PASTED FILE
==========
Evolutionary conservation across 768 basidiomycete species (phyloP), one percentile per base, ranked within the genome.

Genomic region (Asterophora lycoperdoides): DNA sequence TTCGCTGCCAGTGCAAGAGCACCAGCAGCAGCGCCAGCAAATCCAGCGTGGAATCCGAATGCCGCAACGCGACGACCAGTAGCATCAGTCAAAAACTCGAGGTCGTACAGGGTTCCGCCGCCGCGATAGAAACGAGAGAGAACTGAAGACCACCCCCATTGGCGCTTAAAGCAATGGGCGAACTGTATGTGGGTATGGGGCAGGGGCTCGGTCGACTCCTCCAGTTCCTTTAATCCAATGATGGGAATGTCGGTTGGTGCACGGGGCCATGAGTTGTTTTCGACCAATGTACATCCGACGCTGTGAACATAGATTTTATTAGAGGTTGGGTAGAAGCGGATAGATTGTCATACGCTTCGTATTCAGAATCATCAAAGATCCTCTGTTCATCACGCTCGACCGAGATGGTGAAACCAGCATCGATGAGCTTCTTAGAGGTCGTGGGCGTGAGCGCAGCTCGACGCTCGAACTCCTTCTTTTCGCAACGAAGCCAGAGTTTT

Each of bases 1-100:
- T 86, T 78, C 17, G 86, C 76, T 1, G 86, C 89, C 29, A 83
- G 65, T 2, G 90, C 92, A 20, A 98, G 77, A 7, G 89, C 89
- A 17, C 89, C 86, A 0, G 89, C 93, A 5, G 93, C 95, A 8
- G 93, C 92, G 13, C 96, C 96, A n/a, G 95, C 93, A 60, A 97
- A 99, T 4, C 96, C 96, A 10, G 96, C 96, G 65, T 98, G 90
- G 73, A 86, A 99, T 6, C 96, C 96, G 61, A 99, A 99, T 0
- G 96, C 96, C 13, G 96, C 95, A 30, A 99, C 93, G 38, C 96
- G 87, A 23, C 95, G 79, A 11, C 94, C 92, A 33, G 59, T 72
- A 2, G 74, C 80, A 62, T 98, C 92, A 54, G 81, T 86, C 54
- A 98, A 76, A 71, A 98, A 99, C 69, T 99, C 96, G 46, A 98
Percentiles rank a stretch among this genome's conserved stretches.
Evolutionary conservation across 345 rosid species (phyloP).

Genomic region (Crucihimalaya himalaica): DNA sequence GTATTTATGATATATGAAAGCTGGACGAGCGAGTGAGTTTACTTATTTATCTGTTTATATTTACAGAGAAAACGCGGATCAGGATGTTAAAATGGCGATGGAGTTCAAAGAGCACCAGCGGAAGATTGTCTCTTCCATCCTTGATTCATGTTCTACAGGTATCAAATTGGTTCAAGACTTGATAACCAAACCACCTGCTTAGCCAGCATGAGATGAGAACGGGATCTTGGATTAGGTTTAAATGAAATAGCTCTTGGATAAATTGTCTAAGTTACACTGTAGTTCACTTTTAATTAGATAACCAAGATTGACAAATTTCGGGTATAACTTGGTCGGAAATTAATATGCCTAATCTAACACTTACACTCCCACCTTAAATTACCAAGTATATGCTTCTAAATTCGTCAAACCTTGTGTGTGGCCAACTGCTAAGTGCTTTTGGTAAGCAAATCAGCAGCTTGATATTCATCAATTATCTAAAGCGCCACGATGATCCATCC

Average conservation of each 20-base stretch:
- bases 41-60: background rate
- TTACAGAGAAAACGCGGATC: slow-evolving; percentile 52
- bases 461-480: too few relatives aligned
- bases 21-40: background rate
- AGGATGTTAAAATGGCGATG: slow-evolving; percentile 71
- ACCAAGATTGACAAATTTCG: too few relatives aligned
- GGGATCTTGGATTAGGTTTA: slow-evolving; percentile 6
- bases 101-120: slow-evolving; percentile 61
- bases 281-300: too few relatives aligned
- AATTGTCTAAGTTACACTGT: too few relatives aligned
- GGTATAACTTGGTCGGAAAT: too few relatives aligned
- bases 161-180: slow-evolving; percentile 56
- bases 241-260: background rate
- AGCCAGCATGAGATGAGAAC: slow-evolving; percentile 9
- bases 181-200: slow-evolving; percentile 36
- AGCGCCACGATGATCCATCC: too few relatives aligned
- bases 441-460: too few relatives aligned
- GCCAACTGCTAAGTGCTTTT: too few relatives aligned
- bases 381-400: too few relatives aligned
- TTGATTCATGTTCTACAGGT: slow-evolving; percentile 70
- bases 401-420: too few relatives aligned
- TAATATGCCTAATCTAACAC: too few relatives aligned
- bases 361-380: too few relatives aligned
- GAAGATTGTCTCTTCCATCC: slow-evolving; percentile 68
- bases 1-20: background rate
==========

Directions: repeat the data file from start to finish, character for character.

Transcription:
Evolutionary conservation across 768 basidiomycete species (phyloP), one percentile per base, ranked within the genome.

Genomic region (Asterophora lycoperdoides): DNA sequence TTCGCTGCCAGTGCAAGAGCACCAGCAGCAGCGCCAGCAAATCCAGCGTGGAATCCGAATGCCGCAACGCGACGACCAGTAGCATCAGTCAAAAACTCGAGGTCGTACAGGGTTCCGCCGCCGCGATAGAAACGAGAGAGAACTGAAGACCACCCCCATTGGCGCTTAAAGCAATGGGCGAACTGTATGTGGGTATGGGGCAGGGGCTCGGTCGACTCCTCCAGTTCCTTTAATCCAATGATGGGAATGTCGGTTGGTGCACGGGGCCATGAGTTGTTTTCGACCAATGTACATCCGACGCTGTGAACATAGATTTTATTAGAGGTTGGGTAGAAGCGGATAGATTGTCATACGCTTCGTATTCAGAATCATCAAAGATCCTCTGTTCATCACGCTCGACCGAGATGGTGAAACCAGCATCGATGAGCTTCTTAGAGGTCGTGGGCGTGAGCGCAGCTCGACGCTCGAACTCCTTCTTTTCGCAACGAAGCCAGAGTTTT

Each of bases 1-100:
- T 86, T 78, C 17, G 86, C 76, T 1, G 86, C 89, C 29, A 83
- G 65, T 2, G 90, C 92, A 20, A 98, G 77, A 7, G 89, C 89
- A 17, C 89, C 86, A 0, G 89, C 93, A 5, G 93, C 95, A 8
- G 93, C 92, G 13, C 96, C 96, A n/a, G 95, C 93, A 60, A 97
- A 99, T 4, C 96, C 96, A 10, G 96, C 96, G 65, T 98, G 90
- G 73, A 86, A 99, T 6, C 96, C 96, G 61, A 99, A 99, T 0
- G 96, C 96, C 13, G 96, C 95, A 30, A 99, C 93, G 38, C 96
- G 87, A 23, C 95, G 79, A 11, C 94, C 92, A 33, G 59, T 72
- A 2, G 74, C 80, A 62, T 98, C 92, A 54, G 81, T 86, C 54
- A 98, A 76, A 71, A 98, A 99, C 69, T 99, C 96, G 46, A 98
Percentiles rank a stretch among this genome's conserved stretches.
Evolutionary conservation across 345 rosid species (phyloP).

Genomic region (Crucihimalaya himalaica): DNA sequence GTATTTATGATATATGAAAGCTGGACGAGCGAGTGAGTTTACTTATTTATCTGTTTATATTTACAGAGAAAACGCGGATCAGGATGTTAAAATGGCGATGGAGTTCAAAGAGCACCAGCGGAAGATTGTCTCTTCCATCCTTGATTCATGTTCTACAGGTATCAAATTGGTTCAAGACTTGATAACCAAACCACCTGCTTAGCCAGCATGAGATGAGAACGGGATCTTGGATTAGGTTTAAATGAAATAGCTCTTGGATAAATTGTCTAAGTTACACTGTAGTTCACTTTTAATTAGATAACCAAGATTGACAAATTTCGGGTATAACTTGGTCGGAAATTAATATGCCTAATCTAACACTTACACTCCCACCTTAAATTACCAAGTATATGCTTCTAAATTCGTCAAACCTTGTGTGTGGCCAACTGCTAAGTGCTTTTGGTAAGCAAATCAGCAGCTTGATATTCATCAATTATCTAAAGCGCCACGATGATCCATCC

Average conservation of each 20-base stretch:
- bases 41-60: background rate
- TTACAGAGAAAACGCGGATC: slow-evolving; percentile 52
- bases 461-480: too few relatives aligned
- bases 21-40: background rate
- AGGATGTTAAAATGGCGATG: slow-evolving; percentile 71
- ACCAAGATTGACAAATTTCG: too few relatives aligned
- GGGATCTTGGATTAGGTTTA: slow-evolving; percentile 6
- bases 101-120: slow-evolving; percentile 61
- bases 281-300: too few relatives aligned
- AATTGTCTAAGTTACACTGT: too few relatives aligned
- GGTATAACTTGGTCGGAAAT: too few relatives aligned
- bases 161-180: slow-evolving; percentile 56
- bases 241-260: background rate
- AGCCAGCATGAGATGAGAAC: slow-evolving; percentile 9
- bases 181-200: slow-evolving; percentile 36
- AGCGCCACGATGATCCATCC: too few relatives aligned
- bases 441-460: too few relatives aligned
- GCCAACTGCTAAGTGCTTTT: too few relatives aligned
- bases 381-400: too few relatives aligned
- TTGATTCATGTTCTACAGGT: slow-evolving; percentile 70
- bases 401-420: too few relatives aligned
- TAATATGCCTAATCTAACAC: too few relatives aligned
- bases 361-380: too few relatives aligned
- GAAGATTGTCTCTTCCATCC: slow-evolving; percentile 68
- bases 1-20: background rate